Paronnaud: Yes, indeed, that is the role of the underground, to have this fertilizing effect. That's why it's so important for young artists to be able to have the means to go about their work and also be given the opportunity to bring their work to the public. The larger commercial sphere doesn't necessarily pervert the little guy. Sometimes it works out. Also, for years we worked for nothing so we're certainly happy to be receiving something, sure.

Guillén: What's coming up next for you, Vincent? Are you hoping to work with Marjane again? Do you have projects that you're continuing on? I'm curious about your work.

Paronnaud: I have a graphic novel that I need to finish. An adaptation of Pinnochio. I've started it.

Guillén: Talk to me about your pseudonym Winshluss. What is that?

Paronnaud: It comes from the underground environment. When I was very young, that was the name they gave me and it stuck!

Guillén: Does it mean something?

Paronnaud: No, it's a play on "Vincent."

Guillén: You're probably more recognized by that name, right?

Paronnaud: Yes.

Guillén: Along with the adaptation of Pinnochio, will you do another film?

Paronnaud: Yes, very much so. Maybe with Marjane. But not an animation.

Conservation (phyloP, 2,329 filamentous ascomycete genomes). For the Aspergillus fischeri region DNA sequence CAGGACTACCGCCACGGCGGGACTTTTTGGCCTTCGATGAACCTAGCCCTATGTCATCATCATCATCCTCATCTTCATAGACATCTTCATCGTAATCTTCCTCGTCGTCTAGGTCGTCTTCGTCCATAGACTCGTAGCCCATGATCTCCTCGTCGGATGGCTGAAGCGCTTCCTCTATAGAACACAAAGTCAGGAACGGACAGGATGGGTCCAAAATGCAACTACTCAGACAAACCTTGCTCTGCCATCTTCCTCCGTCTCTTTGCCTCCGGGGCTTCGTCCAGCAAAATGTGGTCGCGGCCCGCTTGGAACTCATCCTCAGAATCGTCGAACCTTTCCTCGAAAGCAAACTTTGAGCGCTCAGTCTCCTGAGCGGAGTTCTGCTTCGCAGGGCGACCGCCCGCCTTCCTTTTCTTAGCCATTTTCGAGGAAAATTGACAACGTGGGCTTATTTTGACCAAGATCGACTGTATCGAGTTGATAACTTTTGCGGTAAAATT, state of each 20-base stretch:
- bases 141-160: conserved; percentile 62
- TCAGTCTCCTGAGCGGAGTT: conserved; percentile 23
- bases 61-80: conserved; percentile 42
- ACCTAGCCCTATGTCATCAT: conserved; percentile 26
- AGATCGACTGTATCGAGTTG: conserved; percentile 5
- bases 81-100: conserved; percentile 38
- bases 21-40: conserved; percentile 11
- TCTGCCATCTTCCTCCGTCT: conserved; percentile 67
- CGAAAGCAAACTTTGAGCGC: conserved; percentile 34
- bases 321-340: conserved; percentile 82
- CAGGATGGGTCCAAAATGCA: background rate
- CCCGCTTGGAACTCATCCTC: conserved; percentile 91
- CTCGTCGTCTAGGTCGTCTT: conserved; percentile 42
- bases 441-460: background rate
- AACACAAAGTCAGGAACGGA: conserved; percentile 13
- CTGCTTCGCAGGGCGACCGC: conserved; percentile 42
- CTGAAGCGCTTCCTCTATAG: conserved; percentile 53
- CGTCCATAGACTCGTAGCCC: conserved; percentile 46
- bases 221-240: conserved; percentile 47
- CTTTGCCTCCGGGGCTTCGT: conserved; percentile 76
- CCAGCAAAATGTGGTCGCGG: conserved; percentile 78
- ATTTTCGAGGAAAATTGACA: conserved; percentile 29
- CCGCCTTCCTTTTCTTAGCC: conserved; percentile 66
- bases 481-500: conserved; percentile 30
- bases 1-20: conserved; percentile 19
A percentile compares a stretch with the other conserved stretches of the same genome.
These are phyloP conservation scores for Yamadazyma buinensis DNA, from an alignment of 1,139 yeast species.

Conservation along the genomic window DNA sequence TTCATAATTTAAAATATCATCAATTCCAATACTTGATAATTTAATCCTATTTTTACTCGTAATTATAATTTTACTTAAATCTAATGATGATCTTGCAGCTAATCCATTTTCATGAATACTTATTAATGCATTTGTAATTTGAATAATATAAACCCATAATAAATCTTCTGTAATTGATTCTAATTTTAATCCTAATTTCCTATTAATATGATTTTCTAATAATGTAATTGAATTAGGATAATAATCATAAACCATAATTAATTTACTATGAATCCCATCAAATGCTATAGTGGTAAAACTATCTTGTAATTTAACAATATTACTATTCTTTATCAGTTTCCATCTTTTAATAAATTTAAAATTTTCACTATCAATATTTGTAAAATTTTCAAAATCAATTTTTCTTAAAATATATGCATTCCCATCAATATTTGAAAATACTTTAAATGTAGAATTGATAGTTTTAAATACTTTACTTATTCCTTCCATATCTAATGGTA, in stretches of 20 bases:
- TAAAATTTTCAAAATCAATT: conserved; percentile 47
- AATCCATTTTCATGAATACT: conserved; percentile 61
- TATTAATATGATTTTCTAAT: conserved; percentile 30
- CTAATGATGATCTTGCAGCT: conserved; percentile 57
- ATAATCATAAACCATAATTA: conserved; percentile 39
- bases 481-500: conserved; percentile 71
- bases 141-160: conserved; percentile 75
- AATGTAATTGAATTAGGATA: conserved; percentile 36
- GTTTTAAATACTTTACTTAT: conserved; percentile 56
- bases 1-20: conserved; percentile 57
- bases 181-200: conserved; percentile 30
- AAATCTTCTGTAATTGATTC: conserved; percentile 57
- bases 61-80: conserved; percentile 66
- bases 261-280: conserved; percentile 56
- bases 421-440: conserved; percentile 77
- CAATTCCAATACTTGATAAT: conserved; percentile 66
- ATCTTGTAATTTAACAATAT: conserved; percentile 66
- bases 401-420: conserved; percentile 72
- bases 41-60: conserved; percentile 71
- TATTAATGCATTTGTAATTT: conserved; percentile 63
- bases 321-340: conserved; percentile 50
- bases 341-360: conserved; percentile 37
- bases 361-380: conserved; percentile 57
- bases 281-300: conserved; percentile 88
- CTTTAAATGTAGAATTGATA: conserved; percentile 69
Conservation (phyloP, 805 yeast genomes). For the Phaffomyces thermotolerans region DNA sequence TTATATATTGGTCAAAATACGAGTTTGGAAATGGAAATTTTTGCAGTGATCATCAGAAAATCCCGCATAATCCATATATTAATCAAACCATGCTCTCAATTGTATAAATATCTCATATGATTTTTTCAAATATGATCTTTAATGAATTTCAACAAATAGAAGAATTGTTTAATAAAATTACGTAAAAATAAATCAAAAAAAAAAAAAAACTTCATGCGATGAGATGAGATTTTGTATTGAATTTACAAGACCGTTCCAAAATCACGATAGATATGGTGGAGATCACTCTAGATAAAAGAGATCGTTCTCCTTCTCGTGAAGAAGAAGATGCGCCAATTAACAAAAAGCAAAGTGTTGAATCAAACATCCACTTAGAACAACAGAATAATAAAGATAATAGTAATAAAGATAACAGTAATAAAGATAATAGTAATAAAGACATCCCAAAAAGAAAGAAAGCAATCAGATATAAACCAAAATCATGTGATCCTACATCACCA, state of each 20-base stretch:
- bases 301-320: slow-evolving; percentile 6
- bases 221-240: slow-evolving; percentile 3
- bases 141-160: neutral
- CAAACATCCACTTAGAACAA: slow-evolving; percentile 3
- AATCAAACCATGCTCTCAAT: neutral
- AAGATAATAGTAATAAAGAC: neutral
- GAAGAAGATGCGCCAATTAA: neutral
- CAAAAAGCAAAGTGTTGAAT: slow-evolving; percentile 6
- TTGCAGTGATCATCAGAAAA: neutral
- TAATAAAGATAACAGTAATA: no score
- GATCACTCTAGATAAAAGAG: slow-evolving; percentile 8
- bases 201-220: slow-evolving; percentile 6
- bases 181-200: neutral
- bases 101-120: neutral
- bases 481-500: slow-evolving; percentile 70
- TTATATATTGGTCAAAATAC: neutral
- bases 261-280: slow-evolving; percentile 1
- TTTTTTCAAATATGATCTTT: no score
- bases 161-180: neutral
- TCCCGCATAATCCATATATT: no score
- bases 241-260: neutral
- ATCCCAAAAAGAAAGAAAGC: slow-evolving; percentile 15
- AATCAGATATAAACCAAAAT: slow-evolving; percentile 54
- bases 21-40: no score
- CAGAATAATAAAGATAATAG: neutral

Guillén: In terms of the realm of graphic novels and graphic artists, can you recommend someone you respect and admire?

Paronnaud: Actually, there are a lot of graphic artists in the U.S. that I love. Chris Weir. He's the one who's revolutionized the world of comics. Also Art Spiegelman with Maus.

Guillén: My final question: now that you're accompanying the film on its national release, what are you gaining from your audiences?

Paronnaud: Coming from the world of comics, this is new, strange, even exotic for me. Because I wouldn't have a lot of contact with the public.

Guillén: You're a shy person, I understand?

Paronnaud: Sometimes I'm at a lack for an answer. There's a lot of emotion that comes to the surface in various people and sometimes I'm at a lack as to how to answer.

Guillén: I purposely stayed away from delving too much into the emotional wake of this film. It's amazing to me that you were able to administer and rein it through the creative process. I greatly respect the project. It's a beautiful film. Your participation has been stellar. And I thank you very much for your time today.

Paronnaud: Thank you very much.

Cross-published on Twitch.